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The debate over a proposed $124.5 million Buffalo convention center got its first public hearing Friday at a well-attended forum, where opponents and supporters traded charges over who has the better vision for downtown.

Advocates for the 388,000-square-foot project said it would revitalize a four-block area of downtown east of Washington Street and pump $58 million into the economy. Opponents said it would be a huge eyesore that would displace businesses in an area they call the Electric District, and ruin redevelopment opportunities.

"You already have an economy in that Electric District slated for the convention center," said John Nussbaumer, a leader of Citizens for Common Sense, the primary opposition group. "Let's keep it there and put a convention center someplace else."

Supporters said the proposed Mohawk site and its economic benefits had been well researched by several outside consultants and endorsed in 1998 by a blue ribbon panel of government and business leaders appointed by former County Executive Dennis M. Gorski.

"We need economic development in our town, and tourism is a huge industry and a growth industry," said Richard Geiger, executive director of the Greater Buffalo Convention and Visitors Bureau. "I don't believe its the only silver bullet to solve our economic woes, but it is one."

Althought the arguments at the forum have been publicized previously, it was the first opportunity for Citizens for Common Sense, a grass-roots group formed last summer, to debate the issue with the representatives of the downtown business interests who favor the project.

It also could be a preview of what is expected to be the lengthy public hearings to come, now that County Executive Joel A. Giambra has decided not to proceed with any further work on the convention center plan until an environmental impact statement is completed.

The convention center task force appointed by Gorski did not hold public hearings, and its meetings were closed to the press.

The massive project also has failed so far to attract the major funding it will need from Albany. The State Legislature authorized $300,000 last year for planning, but Gov. George E. Pataki has not included any money for it in his recommended budget this year.

The forum organized by Working for Downtown drew more than 200 people to a ballroom at the newly renovated Adam's Mark Hotel.

In addition to Geiger, panelists supporting the convention center plan were Keith Belanger, a senior vice president at M&T Bank; Thomas L. Connors, a convention center consultant; and Mark Mendell, president of Cannon design.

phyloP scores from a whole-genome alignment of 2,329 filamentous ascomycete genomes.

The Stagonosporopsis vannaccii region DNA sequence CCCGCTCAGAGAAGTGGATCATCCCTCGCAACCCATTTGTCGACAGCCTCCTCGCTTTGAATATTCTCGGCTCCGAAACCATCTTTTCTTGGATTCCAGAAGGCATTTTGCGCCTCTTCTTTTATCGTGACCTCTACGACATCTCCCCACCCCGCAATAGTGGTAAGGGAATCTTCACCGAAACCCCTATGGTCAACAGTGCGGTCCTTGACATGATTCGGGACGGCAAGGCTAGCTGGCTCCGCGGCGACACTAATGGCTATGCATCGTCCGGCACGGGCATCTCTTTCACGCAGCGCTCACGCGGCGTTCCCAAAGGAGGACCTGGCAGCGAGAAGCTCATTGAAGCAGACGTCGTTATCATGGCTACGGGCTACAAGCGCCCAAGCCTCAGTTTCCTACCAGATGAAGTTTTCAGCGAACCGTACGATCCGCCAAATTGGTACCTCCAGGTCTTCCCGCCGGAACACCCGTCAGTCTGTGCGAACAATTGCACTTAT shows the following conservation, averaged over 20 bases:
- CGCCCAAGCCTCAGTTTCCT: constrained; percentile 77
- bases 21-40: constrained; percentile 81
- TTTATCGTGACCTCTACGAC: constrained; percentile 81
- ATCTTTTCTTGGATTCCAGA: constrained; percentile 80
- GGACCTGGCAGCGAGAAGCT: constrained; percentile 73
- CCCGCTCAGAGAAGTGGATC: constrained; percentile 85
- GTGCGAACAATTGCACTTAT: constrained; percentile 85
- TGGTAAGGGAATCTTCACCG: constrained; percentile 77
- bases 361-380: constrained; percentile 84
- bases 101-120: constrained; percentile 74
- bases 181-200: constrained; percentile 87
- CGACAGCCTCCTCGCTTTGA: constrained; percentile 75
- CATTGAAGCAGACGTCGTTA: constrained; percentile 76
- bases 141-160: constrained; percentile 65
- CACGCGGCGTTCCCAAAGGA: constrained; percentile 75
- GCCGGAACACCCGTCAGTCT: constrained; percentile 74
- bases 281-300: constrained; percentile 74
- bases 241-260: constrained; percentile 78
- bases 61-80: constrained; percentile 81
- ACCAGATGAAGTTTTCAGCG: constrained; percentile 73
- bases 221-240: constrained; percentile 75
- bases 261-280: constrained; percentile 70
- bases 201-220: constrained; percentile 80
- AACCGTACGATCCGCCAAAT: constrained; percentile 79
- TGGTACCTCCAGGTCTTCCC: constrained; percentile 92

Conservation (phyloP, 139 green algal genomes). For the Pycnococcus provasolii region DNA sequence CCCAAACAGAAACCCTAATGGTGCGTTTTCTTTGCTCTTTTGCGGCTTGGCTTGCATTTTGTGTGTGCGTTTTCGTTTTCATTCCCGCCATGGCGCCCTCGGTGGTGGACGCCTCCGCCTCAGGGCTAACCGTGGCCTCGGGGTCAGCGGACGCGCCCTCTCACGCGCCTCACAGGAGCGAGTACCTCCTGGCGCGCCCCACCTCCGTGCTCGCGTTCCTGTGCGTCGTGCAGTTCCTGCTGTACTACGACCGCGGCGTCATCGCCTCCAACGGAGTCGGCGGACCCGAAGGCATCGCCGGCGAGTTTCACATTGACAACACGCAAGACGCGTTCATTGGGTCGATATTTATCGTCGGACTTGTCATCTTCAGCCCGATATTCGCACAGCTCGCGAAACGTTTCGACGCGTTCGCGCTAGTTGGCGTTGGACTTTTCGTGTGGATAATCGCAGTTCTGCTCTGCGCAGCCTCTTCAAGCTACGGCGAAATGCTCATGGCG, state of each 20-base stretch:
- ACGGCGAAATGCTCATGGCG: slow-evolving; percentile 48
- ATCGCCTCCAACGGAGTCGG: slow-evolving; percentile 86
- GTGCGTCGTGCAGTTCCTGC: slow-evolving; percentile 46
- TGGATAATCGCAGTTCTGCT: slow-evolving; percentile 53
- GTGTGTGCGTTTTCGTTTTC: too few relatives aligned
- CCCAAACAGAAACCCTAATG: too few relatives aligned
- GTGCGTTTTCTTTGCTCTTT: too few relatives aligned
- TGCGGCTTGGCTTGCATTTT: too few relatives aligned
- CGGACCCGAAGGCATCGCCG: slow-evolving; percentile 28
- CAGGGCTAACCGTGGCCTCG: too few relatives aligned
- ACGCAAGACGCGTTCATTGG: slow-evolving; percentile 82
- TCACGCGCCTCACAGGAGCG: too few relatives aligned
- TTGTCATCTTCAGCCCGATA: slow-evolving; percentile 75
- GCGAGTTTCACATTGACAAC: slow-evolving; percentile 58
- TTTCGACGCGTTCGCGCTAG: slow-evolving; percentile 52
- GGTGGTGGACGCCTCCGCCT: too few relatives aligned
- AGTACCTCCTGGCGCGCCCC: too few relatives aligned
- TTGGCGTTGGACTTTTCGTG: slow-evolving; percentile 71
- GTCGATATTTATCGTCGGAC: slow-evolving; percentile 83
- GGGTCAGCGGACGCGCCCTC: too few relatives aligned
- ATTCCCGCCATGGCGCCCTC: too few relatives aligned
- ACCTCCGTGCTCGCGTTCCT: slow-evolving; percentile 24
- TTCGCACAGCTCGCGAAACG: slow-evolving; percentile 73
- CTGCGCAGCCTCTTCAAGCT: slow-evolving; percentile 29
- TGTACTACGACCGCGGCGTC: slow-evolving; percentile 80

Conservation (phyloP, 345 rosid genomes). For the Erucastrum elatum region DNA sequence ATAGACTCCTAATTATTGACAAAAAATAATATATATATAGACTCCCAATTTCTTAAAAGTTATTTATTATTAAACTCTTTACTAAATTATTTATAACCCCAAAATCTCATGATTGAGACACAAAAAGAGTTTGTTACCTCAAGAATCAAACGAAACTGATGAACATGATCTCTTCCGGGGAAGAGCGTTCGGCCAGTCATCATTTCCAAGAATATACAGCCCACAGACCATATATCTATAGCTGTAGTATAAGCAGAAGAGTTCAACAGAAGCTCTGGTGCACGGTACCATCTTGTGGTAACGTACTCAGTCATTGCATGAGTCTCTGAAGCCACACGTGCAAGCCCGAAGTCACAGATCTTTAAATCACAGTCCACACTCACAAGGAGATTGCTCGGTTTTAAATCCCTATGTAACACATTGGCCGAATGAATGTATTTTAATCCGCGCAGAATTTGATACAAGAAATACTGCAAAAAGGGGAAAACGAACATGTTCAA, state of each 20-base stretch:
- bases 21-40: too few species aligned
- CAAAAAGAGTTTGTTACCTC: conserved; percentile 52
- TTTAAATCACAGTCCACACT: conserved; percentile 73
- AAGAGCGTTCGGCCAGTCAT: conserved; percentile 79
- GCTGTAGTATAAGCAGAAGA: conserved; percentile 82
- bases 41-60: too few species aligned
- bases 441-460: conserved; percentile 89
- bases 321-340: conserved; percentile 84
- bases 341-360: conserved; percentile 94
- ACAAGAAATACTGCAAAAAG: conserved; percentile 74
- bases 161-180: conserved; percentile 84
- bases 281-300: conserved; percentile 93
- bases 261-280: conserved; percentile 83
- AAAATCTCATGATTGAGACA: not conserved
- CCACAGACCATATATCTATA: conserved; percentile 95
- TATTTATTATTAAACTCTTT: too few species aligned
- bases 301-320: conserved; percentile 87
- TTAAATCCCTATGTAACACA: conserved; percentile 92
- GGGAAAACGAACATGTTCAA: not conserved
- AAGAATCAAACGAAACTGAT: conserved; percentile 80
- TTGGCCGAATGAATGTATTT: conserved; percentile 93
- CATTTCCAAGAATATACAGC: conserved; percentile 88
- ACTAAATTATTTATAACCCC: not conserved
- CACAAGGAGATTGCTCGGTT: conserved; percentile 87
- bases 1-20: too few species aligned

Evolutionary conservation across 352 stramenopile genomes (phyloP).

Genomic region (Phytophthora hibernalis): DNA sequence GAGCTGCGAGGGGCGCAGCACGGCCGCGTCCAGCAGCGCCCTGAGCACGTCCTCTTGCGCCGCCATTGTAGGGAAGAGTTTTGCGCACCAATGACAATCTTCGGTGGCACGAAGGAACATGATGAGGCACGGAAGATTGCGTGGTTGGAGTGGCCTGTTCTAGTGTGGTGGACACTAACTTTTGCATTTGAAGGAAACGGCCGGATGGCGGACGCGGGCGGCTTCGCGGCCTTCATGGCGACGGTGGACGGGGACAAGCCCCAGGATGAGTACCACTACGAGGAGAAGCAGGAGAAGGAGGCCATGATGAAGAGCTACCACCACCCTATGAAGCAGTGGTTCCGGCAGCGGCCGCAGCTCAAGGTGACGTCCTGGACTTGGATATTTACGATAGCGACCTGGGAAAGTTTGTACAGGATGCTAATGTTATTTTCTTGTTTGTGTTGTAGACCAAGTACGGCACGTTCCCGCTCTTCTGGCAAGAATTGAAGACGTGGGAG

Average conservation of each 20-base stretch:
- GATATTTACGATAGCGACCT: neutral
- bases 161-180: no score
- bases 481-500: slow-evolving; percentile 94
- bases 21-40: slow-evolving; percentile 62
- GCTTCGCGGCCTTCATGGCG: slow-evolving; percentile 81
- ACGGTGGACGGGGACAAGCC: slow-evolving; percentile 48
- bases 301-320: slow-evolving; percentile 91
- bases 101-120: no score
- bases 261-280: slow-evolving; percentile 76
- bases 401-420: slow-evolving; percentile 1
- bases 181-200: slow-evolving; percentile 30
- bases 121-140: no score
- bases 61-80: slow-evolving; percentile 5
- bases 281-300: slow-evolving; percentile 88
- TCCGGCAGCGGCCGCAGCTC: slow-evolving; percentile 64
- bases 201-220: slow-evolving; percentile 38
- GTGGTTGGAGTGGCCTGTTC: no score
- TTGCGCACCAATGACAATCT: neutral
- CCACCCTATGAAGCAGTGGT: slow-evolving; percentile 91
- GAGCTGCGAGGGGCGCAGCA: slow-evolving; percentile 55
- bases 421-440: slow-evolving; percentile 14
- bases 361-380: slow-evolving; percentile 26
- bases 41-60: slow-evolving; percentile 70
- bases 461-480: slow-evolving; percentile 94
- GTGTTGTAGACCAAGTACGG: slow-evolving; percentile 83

Mark Goldman, the owner of the Calumet Arts Cafe, joined Nussbaumer in opposing the convention center proposal.

While Nussbaumer debated the merits of the convention center proposal with Geiger, Belanger and Connors, the exchanges between Goldman and Mendell at times became a heated debate over what is the best path overall for revitalizing downtown.

Goldman, whose renovation of the Calumet in the early '90s kicked off the redevelopment of West Chippewa Street, argued the city should focus on smaller renovation projects
and shun big developments such as the proposed convention center entirely.

"The way this question will be decided is not by whose battery of statistics are best," Goldman said. "Do we want a community that reflects its history and character or a faceless, placeless nowheresville of a town?"

He said the buildings in the area where the convention center is proposed would be good candidates for eventual renovation into housing and other uses.

"The way you revitalize is you don't tear down buildings," Goldman said. "If you want a real living downtown, these buildings are the right scale."

Mendell, whose Cannon design is a major consultant during the location study for the proposed convention center and a firm that intends to bid on its construction if the project moves ahead, said bold moves are required if the area is to turn its economy around.

He said there is more than1 million square feet of vacant downtown real estate in which businesses in the Mohawk site area could relocate. The larger non-profit tenants in the area such as Catholic Charities, the Urban League and the University at Buffalo, all have said they would remain downtown.

"This is an opportunity to bring new money into the economy," Mendell said. "Buffalo rates at the lowest of some 50 comparable cities in economic activity. There's been a perpetual chorus of lamentations that Buffalo has missed out on the nation's economic boom.

"There is a time and place for big moves. I disagree with Mark that everything good is from reuse. I disagree the only way we can move ahead is with small measures."

Mendell defended the Mohawk site, saying it met the criteria established for a successful convention center: adequate room for construction, proximity to a large hotel, parking, good transportation access, and nearby entertainment and dining attractions in the Theater District and West Chippewa.

He said the site favored by Citizens for Common Sense, a large parking lot behind the HSBC Atrium Building at Scott and Perry streets, lacks a hotel and also has no entertainment amenities nearby.

Nussbaumer countered that the waterfront site favored by his group could be connected to the nearby Marine Midland Arena and the DL&W Terminal. He also challenged the assertion by convention center supporters that they have a strong consensus for the Mohawk site.

"I don't think there is a consensus in this county about having a convention center at this site," he said. "I don't think people really know about it."

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